For all who enjoy dressing in costumes and eating candy, and who think Halloween is a jolly good time: good for you! Have fun! God knows we all need more fun. Halloween’s not my favorite, but by the same token there’s a lot of things I like that would make others cringe (Lent, for example). Far be it from me to dampen anyone’s harmless pleasure.
The usual, tired “Christian” (note the quotation marks) criticism of Halloween is that it is a pagan holiday. That was not the point of my Halloween rant; my point was: if it’s to have meaning beyond simple fun (and it’s okay if it doesn’t), would that it WERE a pagan holiday; would that it DID, somehow, express our connection to the forces of life and death; as a reader writes, would that it WERE a night:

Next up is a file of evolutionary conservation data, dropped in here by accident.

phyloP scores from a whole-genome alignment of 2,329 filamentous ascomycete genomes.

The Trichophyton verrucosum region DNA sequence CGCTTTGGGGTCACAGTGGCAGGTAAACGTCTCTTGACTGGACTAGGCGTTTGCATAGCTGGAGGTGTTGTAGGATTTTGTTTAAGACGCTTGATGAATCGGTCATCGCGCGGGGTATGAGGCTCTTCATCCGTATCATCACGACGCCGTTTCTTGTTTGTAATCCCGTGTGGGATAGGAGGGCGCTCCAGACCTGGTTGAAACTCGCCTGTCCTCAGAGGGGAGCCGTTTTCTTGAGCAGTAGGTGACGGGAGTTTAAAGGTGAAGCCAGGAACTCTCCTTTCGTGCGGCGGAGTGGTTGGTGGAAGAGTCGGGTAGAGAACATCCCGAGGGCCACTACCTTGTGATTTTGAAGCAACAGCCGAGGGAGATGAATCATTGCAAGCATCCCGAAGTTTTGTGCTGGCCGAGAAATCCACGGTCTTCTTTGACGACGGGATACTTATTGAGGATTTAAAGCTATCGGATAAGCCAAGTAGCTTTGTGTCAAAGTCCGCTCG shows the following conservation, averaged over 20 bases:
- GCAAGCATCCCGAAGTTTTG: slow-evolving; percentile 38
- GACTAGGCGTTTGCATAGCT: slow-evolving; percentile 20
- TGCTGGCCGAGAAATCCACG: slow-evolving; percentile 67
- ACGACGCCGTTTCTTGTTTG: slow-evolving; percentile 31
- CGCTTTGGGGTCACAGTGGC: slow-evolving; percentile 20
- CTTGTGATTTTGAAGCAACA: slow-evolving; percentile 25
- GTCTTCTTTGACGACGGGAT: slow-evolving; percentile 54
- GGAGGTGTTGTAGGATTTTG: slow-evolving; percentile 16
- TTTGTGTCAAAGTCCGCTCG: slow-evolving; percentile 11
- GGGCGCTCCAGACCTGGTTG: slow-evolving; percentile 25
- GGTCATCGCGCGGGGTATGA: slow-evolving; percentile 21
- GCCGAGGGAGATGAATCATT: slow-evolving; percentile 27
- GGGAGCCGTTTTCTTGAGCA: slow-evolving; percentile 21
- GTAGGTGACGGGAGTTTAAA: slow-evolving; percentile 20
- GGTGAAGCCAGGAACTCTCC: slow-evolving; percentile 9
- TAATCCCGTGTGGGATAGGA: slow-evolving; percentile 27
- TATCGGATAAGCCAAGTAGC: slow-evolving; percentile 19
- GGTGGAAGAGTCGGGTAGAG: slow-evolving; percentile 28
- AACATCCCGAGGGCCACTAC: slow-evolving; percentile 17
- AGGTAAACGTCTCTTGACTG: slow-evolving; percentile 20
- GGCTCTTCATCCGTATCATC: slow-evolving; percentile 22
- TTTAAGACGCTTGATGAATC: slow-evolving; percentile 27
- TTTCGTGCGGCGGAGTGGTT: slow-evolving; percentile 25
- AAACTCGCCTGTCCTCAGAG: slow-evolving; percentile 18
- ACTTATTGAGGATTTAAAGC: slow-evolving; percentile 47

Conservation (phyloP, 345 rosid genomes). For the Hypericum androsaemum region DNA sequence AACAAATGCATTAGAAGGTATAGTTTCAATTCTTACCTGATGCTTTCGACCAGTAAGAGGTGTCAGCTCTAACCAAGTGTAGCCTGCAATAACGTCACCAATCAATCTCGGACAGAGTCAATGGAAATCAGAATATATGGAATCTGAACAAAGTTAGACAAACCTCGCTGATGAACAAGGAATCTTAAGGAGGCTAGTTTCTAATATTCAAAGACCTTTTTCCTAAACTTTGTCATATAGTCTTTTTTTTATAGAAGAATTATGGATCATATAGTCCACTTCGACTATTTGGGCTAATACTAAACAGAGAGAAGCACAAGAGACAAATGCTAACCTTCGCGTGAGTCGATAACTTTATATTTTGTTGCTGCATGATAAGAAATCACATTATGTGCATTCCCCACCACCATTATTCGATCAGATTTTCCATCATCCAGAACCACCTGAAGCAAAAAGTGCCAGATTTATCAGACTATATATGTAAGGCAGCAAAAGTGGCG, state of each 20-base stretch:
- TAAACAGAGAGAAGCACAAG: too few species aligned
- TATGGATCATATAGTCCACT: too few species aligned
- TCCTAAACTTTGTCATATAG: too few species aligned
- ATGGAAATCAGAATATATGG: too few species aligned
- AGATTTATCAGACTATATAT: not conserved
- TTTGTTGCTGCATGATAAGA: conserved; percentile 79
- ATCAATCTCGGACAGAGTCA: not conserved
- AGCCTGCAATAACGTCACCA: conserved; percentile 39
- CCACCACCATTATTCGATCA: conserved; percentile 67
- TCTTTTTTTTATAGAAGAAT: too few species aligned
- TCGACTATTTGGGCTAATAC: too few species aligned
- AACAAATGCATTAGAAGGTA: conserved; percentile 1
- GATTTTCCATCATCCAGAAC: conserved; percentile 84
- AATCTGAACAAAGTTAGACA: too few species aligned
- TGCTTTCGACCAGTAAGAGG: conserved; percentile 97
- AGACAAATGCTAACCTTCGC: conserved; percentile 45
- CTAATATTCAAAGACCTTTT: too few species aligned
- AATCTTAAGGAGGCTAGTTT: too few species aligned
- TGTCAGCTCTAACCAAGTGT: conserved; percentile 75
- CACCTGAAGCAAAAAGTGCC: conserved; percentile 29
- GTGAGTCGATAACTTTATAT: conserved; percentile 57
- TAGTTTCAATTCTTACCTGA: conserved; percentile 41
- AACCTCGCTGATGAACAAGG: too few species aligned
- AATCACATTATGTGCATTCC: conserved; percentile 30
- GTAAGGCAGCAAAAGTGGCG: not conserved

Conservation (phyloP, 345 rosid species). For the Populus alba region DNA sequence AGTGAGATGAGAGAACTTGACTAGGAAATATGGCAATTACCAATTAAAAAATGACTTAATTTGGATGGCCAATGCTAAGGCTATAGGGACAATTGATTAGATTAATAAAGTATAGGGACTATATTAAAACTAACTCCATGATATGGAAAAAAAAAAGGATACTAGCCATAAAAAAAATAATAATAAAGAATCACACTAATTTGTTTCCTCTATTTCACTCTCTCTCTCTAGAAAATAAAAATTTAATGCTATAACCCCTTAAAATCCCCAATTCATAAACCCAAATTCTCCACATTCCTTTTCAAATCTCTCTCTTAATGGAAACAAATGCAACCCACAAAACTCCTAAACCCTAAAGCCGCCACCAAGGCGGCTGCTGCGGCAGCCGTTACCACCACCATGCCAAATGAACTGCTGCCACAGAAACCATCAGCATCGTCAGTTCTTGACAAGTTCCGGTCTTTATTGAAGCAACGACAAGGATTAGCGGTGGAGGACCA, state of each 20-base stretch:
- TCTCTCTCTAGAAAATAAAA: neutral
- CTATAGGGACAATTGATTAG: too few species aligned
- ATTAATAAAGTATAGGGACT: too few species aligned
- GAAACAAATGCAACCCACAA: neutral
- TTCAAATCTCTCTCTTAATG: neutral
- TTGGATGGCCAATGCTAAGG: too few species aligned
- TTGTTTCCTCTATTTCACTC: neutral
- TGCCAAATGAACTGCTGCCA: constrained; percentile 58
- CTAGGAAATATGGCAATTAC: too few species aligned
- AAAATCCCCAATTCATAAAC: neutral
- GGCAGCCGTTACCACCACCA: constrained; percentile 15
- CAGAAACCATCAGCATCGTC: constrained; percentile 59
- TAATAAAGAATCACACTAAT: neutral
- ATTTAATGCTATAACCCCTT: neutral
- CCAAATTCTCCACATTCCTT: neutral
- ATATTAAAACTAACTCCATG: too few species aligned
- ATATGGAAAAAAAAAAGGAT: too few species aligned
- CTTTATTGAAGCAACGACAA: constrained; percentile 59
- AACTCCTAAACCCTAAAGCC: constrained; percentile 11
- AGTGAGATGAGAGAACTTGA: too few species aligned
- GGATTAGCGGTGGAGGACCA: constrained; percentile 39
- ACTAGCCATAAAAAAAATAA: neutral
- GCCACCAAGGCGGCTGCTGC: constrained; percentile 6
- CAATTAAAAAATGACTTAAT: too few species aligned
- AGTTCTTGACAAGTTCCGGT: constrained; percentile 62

[of] remembrance of the dead –those who have gone before us, out of this earthly life…; [and a time to recall] the importance death plays in life here on Earth.
The balance that religion can provide our culture is not the balance that comes from My Religion’s Right And Yours Is Wrong: Follow My Way Or Else, but rather the balance that comes from a spiritually grounded insistence upon certain truths about human nature and the span of our time alive. For a culture perilously disconnected from mud, life, and death, pagans and Christians share a common interest in reminding us that we are not exempt from re-joining the Earth.